DIY Portable Compost Toilet System for Under $50!

Looking for an inexpensive, ecological way to deal with your poop? You just found it.

No matter how you look at it, dealing with human waste is a big deal. Generally speaking, the most expensive parts of our homes have to do with sanitation. Plumbing, porcelain fixtures, and water-proofing – it adds up.

But what if there was a way to accommodate your effluvia, save space inside your home, lower the price tag of your tiny house project, and save thousands of gallons of water every year?

There is, and it’s called the Humanure System. (Think human + manure.)

You can come for a visit in the sustainable community where I live, where have thought long and hard about how we can make sure our ‘business’ is ecologically groovy, and the humanure system has performed wonderfully for nearly two decades. Take it from us, this system truly works.

How? Instead of making your daily offering to the porcelain god, you nestle it cozily in some saw dust or another dry, organic material that absorbs moisture. When your bucket is full, you give it a straw house in the back yard and let it hang out with some microbes for a couple years. When it’s finished, you have pure, clean composted soil ready for your flowers. Check out this video to see it in action.

The alternative is to flush it all away to a massive municipal treatment plant where it gets treated with tons of chemicals, wasting perfectly good potable water, (upwards of 10-billions gallons a year in the USA, just for flushing toilets,) and depleting our ecosystems of vital nutrients. Your doodoo deserves better than that.  So does your garden.

There are plenty of other benefits to the humanure system as well. It’s low-maintenance, low-tech, and will save you a lot of space and money when it comes to designing your own tiny house project.

In fact, you can have a decorative, odor-free humanure toilet in your tiny house for less than $50. A deposit site in the back yard might cost a little more, unless you’re able to use reclaimed materials, but you can get everything you need at your local home improvement outlet.

If you’re interested in seeing how the humanure system works first hand, in addition to learning a lot about tiny house living as whole, make sure to keep an eye on the Dancing Rabbit Eco-village website for visitor program dates, work exchange opportunities, and other ways to spend some time with us in 2016. We will even let you try out one of our humey-buckets.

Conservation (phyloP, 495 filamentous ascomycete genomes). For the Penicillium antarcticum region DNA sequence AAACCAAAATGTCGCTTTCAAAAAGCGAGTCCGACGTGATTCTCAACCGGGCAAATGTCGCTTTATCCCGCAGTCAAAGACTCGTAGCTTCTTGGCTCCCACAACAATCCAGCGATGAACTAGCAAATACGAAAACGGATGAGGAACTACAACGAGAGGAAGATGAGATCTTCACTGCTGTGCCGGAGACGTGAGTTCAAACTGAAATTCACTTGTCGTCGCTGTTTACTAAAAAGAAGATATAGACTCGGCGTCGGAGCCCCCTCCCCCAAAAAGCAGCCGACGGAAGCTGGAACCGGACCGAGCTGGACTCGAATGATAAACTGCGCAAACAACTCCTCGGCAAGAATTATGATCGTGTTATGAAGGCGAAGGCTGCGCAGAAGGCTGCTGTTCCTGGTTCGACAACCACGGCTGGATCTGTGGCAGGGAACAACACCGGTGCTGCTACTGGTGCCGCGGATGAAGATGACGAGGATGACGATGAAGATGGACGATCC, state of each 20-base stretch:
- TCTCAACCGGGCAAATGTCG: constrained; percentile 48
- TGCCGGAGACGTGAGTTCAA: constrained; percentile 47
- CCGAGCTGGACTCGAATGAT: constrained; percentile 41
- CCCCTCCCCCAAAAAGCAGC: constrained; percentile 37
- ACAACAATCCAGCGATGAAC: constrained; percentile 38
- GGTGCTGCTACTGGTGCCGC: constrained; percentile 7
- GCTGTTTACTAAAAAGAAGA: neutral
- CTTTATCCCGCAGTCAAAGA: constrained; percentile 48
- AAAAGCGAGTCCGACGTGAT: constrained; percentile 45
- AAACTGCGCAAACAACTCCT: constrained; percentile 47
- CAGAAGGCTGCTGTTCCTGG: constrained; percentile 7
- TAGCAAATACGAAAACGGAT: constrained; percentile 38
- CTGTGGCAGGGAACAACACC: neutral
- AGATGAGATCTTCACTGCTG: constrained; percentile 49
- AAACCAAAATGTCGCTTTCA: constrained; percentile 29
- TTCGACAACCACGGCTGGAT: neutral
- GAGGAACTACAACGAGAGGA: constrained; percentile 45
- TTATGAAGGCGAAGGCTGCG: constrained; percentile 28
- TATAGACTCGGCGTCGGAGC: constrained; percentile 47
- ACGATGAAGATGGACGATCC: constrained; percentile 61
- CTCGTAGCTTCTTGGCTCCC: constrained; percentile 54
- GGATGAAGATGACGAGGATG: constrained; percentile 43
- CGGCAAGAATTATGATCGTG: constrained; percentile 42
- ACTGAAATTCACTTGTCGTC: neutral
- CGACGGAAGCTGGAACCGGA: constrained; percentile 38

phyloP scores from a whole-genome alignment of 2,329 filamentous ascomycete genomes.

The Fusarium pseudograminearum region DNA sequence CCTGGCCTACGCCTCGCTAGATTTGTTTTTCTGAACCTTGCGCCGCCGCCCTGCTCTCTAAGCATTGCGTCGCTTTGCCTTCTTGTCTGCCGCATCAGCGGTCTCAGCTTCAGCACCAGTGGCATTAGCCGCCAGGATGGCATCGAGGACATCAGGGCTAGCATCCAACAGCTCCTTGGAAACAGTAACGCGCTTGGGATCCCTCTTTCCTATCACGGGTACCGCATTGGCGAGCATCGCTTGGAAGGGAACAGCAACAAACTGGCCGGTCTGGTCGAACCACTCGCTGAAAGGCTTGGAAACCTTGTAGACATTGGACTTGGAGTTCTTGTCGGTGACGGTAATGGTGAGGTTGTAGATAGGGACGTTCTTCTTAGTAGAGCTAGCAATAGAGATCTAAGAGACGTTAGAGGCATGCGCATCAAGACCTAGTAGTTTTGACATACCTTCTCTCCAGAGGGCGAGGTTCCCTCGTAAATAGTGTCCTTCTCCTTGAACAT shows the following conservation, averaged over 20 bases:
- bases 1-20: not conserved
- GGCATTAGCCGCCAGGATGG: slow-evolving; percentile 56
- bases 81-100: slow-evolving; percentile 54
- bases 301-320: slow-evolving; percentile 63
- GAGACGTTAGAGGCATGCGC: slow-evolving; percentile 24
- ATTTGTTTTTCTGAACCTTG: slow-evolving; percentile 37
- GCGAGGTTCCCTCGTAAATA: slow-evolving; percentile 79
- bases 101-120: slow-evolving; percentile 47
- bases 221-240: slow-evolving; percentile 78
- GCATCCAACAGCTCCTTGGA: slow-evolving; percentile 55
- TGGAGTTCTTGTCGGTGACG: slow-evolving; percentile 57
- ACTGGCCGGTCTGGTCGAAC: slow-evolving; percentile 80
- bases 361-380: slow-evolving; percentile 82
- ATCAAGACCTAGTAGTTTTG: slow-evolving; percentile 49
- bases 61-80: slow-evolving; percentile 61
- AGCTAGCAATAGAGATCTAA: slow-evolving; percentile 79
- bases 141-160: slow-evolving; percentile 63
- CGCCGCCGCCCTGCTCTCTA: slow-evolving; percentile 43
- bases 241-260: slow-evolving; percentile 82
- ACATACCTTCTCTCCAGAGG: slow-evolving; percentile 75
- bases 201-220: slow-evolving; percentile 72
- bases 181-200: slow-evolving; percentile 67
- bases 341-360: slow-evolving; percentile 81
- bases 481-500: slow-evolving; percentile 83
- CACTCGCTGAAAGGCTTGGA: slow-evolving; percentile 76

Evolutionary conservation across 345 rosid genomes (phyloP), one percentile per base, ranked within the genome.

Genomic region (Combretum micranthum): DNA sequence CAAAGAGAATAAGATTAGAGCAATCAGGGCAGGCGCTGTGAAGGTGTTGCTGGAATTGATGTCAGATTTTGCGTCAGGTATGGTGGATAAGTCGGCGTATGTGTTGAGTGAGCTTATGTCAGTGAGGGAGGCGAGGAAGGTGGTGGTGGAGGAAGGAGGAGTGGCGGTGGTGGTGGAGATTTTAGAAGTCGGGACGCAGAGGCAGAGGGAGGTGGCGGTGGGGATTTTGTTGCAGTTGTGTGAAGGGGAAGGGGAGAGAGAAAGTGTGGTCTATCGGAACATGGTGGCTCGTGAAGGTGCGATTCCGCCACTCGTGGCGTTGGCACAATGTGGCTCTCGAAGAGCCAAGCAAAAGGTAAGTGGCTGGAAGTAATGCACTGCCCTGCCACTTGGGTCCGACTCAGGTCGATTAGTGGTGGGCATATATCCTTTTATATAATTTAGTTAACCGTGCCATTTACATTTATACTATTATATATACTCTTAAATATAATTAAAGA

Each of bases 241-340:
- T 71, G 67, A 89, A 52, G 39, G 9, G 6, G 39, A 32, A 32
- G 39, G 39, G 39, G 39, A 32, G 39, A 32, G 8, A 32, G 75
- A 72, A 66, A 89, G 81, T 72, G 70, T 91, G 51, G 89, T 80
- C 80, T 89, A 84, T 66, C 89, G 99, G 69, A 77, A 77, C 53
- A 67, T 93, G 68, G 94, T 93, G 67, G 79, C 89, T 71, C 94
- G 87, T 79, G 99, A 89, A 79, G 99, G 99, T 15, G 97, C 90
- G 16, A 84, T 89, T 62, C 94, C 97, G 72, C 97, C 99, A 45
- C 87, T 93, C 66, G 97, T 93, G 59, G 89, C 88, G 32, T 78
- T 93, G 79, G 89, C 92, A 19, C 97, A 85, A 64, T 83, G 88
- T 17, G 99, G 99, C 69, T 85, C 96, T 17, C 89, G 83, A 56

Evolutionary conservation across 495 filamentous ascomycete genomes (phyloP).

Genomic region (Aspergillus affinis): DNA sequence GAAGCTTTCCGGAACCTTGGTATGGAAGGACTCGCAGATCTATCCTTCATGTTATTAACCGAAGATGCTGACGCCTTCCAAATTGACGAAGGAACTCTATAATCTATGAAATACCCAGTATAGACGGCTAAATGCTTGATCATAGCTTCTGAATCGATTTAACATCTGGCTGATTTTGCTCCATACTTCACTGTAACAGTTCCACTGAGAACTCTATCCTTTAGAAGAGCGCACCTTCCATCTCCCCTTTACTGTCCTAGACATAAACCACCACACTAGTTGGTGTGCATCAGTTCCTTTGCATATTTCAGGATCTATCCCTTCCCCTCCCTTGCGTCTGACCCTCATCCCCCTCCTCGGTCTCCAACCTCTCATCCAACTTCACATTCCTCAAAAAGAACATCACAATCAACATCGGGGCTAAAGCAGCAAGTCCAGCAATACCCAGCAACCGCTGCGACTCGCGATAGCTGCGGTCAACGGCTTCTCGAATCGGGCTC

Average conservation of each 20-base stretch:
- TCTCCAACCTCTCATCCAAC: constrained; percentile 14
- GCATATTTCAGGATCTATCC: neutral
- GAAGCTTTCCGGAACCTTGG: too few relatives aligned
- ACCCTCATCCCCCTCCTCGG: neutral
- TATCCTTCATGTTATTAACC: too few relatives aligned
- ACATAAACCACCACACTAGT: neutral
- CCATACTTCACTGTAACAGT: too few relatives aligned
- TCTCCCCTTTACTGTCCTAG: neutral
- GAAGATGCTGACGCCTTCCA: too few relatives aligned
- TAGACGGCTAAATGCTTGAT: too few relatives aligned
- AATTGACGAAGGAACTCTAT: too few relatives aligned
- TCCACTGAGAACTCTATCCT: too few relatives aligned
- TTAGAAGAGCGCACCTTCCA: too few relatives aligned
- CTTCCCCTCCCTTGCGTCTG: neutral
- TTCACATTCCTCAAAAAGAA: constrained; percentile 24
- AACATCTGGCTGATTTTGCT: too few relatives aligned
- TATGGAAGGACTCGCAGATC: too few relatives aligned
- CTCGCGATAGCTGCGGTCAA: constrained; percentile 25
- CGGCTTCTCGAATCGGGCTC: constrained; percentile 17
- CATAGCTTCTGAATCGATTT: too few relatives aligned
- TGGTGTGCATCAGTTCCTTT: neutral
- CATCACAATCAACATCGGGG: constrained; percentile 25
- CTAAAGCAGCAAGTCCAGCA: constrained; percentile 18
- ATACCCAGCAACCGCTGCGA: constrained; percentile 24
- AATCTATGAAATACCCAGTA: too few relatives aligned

Bonus: check out this fun video for some infotainment on the subject of humanure!


7 thoughts on “DIY Portable Compost Toilet System for Under $50!”

  1. We have a NATURE’S HEAD loo. It’s designed for a boat – would work well in a tiny house. It separates pee from poop, is a neat-looking toilet and uses NO water or heat.

    We have used ours continuously for 3 years (living in a 750 sf house). Inspired by an article about an RV non-ecological airplane toilet system that bags each poop, we got the idea for modifying the poop collector so it’s easy, quick & clean to empty it.

    Warning: the Nature’s Head costs a lot, so this post is really addressed to people who already have one & are fed up with trying to keep it clean…

    COLLECTION SYSTEM: We take a paper sack (Sprouts, Whole Foods, Trader Joe’s), fold & slice off the top 3″ or so with the paper handles & use the whole strip to line the sack. Then fold down all 4 top edges (slice & fold) because the sack is too tall to fit the poop chamber. Place the sack inside a plastic sack (Sprouts etc) so it won’t leak & fall apart. Put the double sack into the chamber, resting it on the metal stirrer. Hook the plastic sack handles onto the chamber clips, right & left. If you have accumulated a bag of TP, empty it into the bottom of the poop sack. Close the lid & you’re ready to go!

    We replace the sacks every 2-6 days, depending on usage and the fly season. Sometimes we throw in some organic mulching material, most recently we don’t. Either way works. The sacks totally beat carrying the entire chamber outside (heavy, cumbersome, smelly) and trying to empty it (v messy process) onto your compost pile without the neighbors raising health concerns. Not to mention – who can carry a weight like that at 70 or more? (We’re in our late 60s, early 70s)

    The bottom line: there is nothing like recycling your poop in a way that benefits the earth.


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